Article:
The US Food and Drug Administration (FDA) just ordered a halt to the marketing and took action against companies that manufacture, distribute, and/or market unapproved single-ingredient <"http://www.yourlawyer.com/practice_areas/defective_drugs">oral colchicines, a drug commonly used to prevent gout, treat gout flares, and treat Familial Mediterranean Fever (FMF).
The companies are expected to stop manufacturing single-ingredient oral colchicine within 45 days and must stop shipping this unapproved product in interstate commerce within 90 days. A small amount of unapproved colchicine is expected to be available after these dates until supplies are exhausted.
The medical community has used many single ingredient oral colchicine products for decades. These and a variety of other medications have not received the mandatory modern-day FDA-approval required of all prescription drugs.
Colcrys is the only FDA-approved single-ingredient oral colchicine product available on the U.S. market. Approved by the FDA in 2009, Colcrysâ€™ prescribing information contains important safety data and recommendations on drug interactions and dosing not available with unapproved products.
The manufacturer of Colcrys, Mutual Pharmaceutical/URL Pharma, has established a Patient Assistance Program (PAP) and a Co-Pay Assistance Program (CAP) to ensure all patients will be able to continue affordable access to colchicines and has informed FDA that it will maintain PAP and CAP at a minimum until there is FDA-approved generic competition for Colcrys.
PAP covers three groups: Those with insurance; those without insurance; and Medicare beneficiaries enrolled in Part D who do not want the cost of Colcrys to contribute toward their true out-of-pocket expenditures under Part D. CAP helps eligible patients reduce their Colcrys prescription co-pay to no more than $25 per prescription. Specific information on these programs can be found at www.colcrys.com, www.needymeds.org, or by calling 1-888-811-8423.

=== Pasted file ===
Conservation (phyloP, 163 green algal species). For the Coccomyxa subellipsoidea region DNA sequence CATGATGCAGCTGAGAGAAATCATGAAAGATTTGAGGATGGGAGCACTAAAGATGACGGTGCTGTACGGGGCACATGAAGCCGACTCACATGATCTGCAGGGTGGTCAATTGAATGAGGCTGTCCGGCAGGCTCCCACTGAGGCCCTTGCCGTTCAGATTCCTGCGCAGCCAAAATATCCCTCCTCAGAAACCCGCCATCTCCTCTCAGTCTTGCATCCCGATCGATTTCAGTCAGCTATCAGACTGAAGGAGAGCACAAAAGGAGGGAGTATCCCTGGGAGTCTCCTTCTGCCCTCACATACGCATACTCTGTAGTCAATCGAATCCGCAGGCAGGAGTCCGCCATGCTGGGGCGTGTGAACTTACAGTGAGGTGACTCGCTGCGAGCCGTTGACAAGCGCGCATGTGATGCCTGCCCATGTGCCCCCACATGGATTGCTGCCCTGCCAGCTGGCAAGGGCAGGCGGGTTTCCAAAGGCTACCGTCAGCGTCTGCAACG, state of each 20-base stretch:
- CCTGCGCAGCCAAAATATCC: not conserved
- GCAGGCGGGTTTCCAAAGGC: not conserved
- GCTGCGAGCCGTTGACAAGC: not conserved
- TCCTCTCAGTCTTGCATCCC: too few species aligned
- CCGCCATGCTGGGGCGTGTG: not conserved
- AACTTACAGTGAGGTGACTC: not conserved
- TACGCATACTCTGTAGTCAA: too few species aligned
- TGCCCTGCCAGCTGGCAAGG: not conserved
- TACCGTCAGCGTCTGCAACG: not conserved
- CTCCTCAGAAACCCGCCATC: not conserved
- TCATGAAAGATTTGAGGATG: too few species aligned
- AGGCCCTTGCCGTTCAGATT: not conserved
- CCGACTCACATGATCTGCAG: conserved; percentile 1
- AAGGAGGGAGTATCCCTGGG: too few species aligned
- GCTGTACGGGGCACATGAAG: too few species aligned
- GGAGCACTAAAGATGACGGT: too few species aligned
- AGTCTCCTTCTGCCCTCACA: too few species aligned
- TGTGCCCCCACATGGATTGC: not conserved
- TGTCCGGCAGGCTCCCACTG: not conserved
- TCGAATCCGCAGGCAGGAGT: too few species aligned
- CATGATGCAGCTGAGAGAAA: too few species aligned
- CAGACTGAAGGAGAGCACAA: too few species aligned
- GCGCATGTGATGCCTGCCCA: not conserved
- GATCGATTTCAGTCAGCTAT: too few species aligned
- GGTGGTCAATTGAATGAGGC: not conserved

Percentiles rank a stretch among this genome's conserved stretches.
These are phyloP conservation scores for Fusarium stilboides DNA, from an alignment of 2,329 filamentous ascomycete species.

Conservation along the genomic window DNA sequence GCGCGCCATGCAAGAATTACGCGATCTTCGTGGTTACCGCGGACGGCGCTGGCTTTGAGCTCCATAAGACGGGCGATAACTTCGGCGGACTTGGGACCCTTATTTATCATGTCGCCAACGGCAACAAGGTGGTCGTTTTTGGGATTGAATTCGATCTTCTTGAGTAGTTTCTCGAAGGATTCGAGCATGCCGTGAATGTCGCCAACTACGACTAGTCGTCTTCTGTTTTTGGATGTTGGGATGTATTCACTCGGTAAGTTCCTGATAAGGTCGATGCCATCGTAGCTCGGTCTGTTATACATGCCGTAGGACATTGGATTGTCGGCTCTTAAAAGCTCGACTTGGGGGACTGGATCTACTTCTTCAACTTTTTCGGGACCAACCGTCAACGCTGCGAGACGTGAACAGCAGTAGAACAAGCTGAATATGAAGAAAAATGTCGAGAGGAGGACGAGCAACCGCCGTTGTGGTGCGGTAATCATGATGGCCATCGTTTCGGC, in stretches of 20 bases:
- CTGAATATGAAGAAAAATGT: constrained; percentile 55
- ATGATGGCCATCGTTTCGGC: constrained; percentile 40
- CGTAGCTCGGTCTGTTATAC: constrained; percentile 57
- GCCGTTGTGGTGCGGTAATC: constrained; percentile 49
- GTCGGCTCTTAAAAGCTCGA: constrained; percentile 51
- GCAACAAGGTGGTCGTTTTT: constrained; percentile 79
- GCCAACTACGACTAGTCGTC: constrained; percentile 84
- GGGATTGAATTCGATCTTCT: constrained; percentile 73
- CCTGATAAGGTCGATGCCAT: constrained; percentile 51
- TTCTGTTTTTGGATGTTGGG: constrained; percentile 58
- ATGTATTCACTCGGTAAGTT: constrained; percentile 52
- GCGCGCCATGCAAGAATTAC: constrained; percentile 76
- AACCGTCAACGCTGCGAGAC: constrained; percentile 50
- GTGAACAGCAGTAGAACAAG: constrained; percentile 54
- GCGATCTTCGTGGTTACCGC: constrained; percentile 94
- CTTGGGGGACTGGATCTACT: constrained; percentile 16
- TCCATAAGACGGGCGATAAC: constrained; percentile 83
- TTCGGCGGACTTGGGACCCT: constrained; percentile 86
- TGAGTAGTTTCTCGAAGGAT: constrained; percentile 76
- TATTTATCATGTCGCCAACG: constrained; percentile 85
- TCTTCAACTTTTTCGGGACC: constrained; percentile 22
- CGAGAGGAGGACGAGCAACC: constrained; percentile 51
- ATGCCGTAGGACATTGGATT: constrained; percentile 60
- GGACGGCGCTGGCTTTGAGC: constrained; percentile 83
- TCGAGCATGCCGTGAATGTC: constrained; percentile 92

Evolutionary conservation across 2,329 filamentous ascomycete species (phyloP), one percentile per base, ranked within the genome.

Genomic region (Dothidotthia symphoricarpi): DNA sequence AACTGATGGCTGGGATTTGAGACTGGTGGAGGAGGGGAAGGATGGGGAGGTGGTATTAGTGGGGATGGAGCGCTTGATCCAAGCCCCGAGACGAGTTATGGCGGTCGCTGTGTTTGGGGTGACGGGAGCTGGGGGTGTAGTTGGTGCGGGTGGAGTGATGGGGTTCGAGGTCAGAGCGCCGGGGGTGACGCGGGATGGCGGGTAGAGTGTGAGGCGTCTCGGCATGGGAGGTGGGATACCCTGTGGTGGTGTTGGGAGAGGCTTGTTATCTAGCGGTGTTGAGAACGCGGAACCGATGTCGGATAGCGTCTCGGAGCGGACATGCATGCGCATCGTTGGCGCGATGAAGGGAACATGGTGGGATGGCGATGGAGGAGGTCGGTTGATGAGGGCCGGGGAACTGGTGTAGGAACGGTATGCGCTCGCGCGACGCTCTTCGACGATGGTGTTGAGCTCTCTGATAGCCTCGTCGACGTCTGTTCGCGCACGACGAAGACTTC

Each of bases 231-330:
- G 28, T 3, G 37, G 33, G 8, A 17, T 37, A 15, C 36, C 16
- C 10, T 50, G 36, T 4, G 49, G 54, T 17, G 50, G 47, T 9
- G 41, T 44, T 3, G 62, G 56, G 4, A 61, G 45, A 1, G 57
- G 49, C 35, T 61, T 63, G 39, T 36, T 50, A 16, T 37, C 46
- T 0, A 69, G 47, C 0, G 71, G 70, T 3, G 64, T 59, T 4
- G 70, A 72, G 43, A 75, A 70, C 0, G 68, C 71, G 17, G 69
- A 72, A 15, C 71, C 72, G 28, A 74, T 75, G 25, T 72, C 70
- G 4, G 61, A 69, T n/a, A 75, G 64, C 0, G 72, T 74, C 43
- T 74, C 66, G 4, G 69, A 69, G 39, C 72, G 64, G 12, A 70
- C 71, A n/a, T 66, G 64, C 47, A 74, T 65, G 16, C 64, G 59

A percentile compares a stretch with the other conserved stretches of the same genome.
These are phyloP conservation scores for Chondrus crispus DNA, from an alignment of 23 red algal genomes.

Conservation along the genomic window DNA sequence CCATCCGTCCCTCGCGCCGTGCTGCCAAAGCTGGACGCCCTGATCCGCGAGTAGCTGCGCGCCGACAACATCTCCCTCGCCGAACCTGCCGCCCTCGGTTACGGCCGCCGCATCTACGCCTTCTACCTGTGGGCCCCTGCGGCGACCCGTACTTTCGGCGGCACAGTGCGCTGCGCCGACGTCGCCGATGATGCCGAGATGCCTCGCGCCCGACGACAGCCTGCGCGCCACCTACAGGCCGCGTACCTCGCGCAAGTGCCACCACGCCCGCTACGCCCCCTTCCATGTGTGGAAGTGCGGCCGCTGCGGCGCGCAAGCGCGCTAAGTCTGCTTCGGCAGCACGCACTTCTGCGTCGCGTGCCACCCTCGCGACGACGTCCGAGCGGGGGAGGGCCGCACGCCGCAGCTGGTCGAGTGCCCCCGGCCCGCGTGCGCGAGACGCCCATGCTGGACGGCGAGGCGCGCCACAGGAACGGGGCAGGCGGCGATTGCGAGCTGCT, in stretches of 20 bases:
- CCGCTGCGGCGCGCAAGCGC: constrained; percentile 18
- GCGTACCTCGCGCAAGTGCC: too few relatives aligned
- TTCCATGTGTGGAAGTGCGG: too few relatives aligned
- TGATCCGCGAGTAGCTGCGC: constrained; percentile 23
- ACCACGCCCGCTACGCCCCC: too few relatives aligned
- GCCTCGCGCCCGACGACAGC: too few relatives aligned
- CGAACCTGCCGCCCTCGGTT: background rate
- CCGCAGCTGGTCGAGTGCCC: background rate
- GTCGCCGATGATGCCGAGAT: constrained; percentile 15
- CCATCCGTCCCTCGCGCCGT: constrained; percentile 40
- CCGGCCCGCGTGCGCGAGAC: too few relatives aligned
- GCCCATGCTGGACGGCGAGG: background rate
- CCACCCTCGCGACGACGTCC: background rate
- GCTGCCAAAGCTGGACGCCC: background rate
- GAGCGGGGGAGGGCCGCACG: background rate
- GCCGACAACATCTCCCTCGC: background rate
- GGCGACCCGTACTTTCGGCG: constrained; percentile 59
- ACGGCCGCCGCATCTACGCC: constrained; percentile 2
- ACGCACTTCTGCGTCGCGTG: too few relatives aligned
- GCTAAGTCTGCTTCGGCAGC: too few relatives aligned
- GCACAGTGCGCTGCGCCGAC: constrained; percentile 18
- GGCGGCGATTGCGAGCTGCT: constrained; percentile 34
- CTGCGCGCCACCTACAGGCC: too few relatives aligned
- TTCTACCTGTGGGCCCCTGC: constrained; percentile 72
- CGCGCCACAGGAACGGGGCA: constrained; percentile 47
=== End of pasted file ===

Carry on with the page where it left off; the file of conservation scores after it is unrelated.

The FDA noted that this action is part of its broader initiative against marketed unapproved drugs, announced in a June 2006 Compliance Policy Guide describing the agencyâ€™s risk-based enforcement approach for marketed unapproved drug products. â€œThe need for drugs to go through the FDA approval process is clearly demonstrated by our review of oral colchicine tablets,â€ said Janet Woodcock, M.D., director of FDAâ€™s Center for Drug Evaluation and Research (CDER). â€œWithout our safety review and proper drug labeling, the old standard of care would likely have continued, to the detriment of patients.â€
Unapproved versions of colchicine are not generic drugs. Of note, generic drugs are approved by the FDA to ensure approved generic drug products meet the same standards as the innovator, or original, drug. All single-ingredient oral colchicine products, other than Colcrys, currently being marketed are unapproved and were never evaluated by the agency.
The FDA previously took action against unapproved colchicine for injection products on February 6, 2008.